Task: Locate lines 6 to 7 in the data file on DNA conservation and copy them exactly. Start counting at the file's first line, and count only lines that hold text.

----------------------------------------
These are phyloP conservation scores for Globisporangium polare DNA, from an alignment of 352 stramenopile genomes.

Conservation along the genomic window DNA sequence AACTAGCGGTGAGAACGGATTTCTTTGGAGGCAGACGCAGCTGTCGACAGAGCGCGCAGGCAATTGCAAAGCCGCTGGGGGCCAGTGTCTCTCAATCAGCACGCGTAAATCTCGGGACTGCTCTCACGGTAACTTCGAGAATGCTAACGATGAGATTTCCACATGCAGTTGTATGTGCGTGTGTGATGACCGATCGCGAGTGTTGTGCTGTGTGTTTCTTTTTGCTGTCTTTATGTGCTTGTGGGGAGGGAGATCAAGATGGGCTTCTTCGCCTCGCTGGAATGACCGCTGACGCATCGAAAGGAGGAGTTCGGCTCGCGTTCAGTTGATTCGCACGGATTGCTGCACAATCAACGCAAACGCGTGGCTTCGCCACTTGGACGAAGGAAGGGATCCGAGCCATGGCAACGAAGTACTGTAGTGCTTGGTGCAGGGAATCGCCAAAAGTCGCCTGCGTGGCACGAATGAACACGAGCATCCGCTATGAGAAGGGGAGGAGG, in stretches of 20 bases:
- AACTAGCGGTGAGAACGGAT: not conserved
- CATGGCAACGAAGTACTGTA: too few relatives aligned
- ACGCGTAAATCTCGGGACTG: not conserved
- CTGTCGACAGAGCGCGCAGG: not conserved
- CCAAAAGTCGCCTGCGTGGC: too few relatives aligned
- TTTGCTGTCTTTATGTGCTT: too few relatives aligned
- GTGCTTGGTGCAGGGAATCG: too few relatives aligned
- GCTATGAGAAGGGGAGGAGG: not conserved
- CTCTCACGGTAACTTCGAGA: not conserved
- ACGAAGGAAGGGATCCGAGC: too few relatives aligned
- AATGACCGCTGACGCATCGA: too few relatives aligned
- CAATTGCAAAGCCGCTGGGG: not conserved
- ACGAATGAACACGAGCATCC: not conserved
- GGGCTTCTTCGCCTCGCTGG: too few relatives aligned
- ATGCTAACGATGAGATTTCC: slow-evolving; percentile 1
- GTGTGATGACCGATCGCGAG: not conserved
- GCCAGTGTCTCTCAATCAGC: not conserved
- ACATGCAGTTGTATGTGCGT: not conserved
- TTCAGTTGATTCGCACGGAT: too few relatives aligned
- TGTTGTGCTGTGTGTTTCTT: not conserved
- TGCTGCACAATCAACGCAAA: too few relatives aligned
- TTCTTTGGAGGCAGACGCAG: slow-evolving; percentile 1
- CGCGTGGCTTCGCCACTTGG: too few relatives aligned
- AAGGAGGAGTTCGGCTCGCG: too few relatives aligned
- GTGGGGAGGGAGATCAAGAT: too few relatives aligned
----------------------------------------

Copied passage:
- CTGTCGACAGAGCGCGCAGG: not conserved
- CCAAAAGTCGCCTGCGTGGC: too few relatives aligned